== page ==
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Local Students Attend Make Believe Hospital

April 12, 2013

Staff photo/Janice Barniak: Brittany Henschen, a nurse from New Knoxville, explains how IVs work to New Knoxville students Friday in Joint Township District Memorial Hospital’s Make Believe Hospital.

ST. MARYS — Children from around the area arrived at Joint Township District Memorial Hospital Thursday and Friday to take part in Make Believe Hospital, an initiative designed to acquaint them with the different departments, equipments, uniforms and procedures they might encounter if they ever need to be in the hospital.

Children were instructed about healthy eating and exercise, given the opportunity to listen to their hearts with a stethoscope, see an IV, try on a cast, see real X-rays of broken bones, and learn about the entire hospital processes.

“X-rays don’t hurt,” said Heather Compton, X-ray technician assistant. “When mom and dad take a picture, they want to see your pretty smile. When we take a picture, we want to see your bones.”

She showed the students multiple X-rays, including showing how pierced ears look, let them feel a skeleton hand, and pointed out areas of the body on a skeleton.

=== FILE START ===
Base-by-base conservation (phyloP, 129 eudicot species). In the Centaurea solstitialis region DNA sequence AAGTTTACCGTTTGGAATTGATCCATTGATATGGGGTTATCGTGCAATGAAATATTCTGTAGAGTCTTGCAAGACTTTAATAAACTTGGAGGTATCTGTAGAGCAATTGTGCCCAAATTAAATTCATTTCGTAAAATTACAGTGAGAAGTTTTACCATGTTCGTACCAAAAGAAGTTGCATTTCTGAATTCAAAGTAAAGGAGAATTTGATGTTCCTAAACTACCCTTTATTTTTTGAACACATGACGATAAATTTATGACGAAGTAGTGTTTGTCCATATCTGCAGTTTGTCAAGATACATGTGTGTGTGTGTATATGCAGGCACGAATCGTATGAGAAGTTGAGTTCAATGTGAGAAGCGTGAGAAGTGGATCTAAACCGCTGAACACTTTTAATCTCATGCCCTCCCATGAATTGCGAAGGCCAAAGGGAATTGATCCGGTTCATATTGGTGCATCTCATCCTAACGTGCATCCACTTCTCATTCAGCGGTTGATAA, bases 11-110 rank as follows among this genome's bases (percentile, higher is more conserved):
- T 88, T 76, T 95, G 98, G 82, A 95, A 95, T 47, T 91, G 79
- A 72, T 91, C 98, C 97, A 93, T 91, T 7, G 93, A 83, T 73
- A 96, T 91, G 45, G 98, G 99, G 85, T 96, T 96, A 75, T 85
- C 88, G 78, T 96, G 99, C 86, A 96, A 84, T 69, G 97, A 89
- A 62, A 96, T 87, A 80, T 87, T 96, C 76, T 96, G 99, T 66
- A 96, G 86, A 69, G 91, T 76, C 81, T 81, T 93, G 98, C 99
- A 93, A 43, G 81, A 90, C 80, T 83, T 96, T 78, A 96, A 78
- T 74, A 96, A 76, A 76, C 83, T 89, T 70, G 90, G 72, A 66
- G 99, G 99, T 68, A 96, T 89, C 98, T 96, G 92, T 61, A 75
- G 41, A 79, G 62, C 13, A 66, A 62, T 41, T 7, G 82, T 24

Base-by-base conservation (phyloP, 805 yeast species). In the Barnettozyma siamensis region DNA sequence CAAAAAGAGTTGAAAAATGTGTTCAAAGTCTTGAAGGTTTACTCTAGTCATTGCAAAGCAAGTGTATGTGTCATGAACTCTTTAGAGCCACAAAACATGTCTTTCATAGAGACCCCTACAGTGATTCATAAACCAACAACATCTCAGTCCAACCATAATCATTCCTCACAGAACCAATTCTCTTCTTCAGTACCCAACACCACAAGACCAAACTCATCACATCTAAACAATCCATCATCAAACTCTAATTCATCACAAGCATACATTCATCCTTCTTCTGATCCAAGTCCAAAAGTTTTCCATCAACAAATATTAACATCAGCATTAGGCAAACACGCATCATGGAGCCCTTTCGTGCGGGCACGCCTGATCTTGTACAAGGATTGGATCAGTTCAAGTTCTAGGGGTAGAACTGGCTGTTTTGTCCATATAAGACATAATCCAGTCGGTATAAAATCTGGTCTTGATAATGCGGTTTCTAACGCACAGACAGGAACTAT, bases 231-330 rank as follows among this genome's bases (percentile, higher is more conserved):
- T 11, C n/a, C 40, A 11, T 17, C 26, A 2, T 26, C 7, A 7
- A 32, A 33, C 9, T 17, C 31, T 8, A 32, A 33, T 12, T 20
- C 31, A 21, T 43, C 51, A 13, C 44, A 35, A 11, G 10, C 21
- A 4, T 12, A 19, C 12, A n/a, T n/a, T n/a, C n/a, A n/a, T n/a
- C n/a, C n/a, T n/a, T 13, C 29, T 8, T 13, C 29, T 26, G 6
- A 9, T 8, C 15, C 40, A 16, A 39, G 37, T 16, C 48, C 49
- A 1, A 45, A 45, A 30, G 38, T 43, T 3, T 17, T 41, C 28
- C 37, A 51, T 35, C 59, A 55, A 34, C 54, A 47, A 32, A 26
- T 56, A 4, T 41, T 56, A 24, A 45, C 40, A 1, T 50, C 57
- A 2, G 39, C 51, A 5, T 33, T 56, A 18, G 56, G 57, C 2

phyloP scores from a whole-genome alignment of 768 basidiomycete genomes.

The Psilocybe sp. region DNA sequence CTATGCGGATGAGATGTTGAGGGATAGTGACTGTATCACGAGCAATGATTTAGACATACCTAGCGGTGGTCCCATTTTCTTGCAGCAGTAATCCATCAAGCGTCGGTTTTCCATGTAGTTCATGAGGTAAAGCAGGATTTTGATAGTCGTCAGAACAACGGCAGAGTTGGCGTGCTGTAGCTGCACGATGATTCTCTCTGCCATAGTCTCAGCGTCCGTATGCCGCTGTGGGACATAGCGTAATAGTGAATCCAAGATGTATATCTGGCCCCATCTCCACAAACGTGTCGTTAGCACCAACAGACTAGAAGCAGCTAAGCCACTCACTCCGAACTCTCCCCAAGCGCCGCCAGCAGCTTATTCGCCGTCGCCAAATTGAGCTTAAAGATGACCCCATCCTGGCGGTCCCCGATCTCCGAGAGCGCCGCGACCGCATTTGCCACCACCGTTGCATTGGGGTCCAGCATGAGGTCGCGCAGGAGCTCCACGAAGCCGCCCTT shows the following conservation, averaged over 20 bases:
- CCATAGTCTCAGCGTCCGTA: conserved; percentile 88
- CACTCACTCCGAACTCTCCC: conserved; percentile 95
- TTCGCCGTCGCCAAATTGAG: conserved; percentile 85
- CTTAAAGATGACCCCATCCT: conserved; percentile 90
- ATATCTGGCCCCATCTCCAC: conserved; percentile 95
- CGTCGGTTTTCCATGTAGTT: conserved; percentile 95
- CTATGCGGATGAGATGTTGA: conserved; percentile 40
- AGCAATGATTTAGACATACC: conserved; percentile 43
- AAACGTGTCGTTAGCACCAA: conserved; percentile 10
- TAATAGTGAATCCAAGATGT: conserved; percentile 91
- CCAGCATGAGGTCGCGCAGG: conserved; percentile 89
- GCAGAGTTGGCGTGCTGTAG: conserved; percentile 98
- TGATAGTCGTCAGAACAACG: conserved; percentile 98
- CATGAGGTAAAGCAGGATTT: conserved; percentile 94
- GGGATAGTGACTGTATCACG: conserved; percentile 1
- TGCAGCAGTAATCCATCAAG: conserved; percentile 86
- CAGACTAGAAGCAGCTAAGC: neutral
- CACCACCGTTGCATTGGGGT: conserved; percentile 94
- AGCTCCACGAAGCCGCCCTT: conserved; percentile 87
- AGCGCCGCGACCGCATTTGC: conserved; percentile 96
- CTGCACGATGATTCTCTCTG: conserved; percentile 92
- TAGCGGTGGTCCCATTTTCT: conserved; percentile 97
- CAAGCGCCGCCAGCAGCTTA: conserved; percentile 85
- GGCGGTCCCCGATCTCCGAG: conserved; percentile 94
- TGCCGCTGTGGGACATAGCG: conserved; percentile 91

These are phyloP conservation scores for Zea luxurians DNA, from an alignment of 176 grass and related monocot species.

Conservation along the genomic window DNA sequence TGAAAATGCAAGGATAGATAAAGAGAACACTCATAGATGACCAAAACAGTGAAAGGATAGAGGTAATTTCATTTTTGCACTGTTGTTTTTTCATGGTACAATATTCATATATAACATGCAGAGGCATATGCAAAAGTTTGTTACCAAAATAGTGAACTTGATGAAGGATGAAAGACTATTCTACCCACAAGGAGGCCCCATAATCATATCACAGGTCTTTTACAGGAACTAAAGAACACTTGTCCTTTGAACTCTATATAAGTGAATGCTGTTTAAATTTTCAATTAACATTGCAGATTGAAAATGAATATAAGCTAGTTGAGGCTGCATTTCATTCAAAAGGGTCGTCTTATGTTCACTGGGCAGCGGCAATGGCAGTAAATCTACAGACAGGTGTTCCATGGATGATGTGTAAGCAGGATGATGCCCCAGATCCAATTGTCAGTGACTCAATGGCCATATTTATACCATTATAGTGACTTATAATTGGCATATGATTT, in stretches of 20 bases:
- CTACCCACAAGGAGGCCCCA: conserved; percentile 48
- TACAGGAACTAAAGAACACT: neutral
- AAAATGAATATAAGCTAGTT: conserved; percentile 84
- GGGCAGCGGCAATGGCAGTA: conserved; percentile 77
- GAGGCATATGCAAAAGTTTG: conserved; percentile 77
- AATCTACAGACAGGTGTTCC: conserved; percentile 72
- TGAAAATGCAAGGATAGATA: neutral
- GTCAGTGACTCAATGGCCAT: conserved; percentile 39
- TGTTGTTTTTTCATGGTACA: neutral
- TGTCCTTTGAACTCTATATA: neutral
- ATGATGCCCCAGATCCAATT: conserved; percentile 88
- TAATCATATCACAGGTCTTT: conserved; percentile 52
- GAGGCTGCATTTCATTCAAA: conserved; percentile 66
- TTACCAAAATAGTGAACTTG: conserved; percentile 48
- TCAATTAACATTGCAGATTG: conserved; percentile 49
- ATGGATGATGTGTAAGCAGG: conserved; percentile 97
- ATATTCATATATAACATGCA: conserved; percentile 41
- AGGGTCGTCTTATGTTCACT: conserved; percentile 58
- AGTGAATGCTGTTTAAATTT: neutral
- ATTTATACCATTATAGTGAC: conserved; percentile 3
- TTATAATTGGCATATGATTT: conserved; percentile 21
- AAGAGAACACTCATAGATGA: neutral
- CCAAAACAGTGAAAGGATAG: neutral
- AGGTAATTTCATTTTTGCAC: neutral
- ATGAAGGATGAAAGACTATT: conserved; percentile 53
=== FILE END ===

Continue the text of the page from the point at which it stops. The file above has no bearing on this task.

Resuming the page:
“The whole purpose is to prepare them if they ever have to go to the hospital,” said Sandy Dingledine, hospital outreach representative. “It takes the edge off so they’re not so afraid. They’re not seeing it for the first time and that can take the fear away.”

The program has been an annual tradition for about 15 years, she said.

“It’s always fun to work with the kids,” Dingledine said. “Some of their questions are enlightening. They just make your day, and they all have experiences they like to share.”

Students did shout out experiences of their own or siblings who had been hospitalized, or relatives who work at the hospital.

They also learned about where blood goes after it is drawn, and what questions might be asked during admissions. While the overall message was that most things at the hospital don’t hurt, the nurses, technicians and others were honest with the students.

For example, when asked about whether putting an IV in would hurt, nurse Brittany Henschen said, “Yes but only for a little bit, then we take the needle part out.”

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